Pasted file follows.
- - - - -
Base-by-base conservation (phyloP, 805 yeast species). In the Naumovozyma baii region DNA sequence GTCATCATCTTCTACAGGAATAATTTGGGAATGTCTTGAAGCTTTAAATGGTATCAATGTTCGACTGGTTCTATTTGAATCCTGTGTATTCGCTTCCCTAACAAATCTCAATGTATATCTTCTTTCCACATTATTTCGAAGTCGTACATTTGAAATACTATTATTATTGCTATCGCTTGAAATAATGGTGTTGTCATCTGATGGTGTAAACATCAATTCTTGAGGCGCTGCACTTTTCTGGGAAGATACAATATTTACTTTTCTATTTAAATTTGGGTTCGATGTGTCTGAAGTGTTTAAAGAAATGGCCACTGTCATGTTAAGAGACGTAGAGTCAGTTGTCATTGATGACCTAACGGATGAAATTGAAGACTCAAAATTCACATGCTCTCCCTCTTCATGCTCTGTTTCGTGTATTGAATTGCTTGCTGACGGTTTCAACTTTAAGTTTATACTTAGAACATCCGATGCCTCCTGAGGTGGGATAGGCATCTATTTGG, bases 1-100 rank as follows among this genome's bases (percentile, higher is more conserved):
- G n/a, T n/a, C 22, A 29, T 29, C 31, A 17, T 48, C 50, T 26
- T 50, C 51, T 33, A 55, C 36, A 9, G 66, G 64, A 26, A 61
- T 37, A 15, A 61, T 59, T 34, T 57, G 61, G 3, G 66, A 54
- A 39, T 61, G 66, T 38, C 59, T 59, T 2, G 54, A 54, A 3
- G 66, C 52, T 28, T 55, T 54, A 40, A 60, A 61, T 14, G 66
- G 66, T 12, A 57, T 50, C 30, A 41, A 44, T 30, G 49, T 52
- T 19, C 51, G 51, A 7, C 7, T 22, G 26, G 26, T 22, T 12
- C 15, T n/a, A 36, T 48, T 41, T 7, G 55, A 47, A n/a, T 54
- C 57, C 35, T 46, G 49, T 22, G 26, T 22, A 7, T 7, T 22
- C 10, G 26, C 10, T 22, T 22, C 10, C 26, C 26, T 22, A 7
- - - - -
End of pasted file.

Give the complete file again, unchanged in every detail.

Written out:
Base-by-base conservation (phyloP, 805 yeast species). In the Naumovozyma baii region DNA sequence GTCATCATCTTCTACAGGAATAATTTGGGAATGTCTTGAAGCTTTAAATGGTATCAATGTTCGACTGGTTCTATTTGAATCCTGTGTATTCGCTTCCCTAACAAATCTCAATGTATATCTTCTTTCCACATTATTTCGAAGTCGTACATTTGAAATACTATTATTATTGCTATCGCTTGAAATAATGGTGTTGTCATCTGATGGTGTAAACATCAATTCTTGAGGCGCTGCACTTTTCTGGGAAGATACAATATTTACTTTTCTATTTAAATTTGGGTTCGATGTGTCTGAAGTGTTTAAAGAAATGGCCACTGTCATGTTAAGAGACGTAGAGTCAGTTGTCATTGATGACCTAACGGATGAAATTGAAGACTCAAAATTCACATGCTCTCCCTCTTCATGCTCTGTTTCGTGTATTGAATTGCTTGCTGACGGTTTCAACTTTAAGTTTATACTTAGAACATCCGATGCCTCCTGAGGTGGGATAGGCATCTATTTGG, bases 1-100 rank as follows among this genome's bases (percentile, higher is more conserved):
- G n/a, T n/a, C 22, A 29, T 29, C 31, A 17, T 48, C 50, T 26
- T 50, C 51, T 33, A 55, C 36, A 9, G 66, G 64, A 26, A 61
- T 37, A 15, A 61, T 59, T 34, T 57, G 61, G 3, G 66, A 54
- A 39, T 61, G 66, T 38, C 59, T 59, T 2, G 54, A 54, A 3
- G 66, C 52, T 28, T 55, T 54, A 40, A 60, A 61, T 14, G 66
- G 66, T 12, A 57, T 50, C 30, A 41, A 44, T 30, G 49, T 52
- T 19, C 51, G 51, A 7, C 7, T 22, G 26, G 26, T 22, T 12
- C 15, T n/a, A 36, T 48, T 41, T 7, G 55, A 47, A n/a, T 54
- C 57, C 35, T 46, G 49, T 22, G 26, T 22, A 7, T 7, T 22
- C 10, G 26, C 10, T 22, T 22, C 10, C 26, C 26, T 22, A 7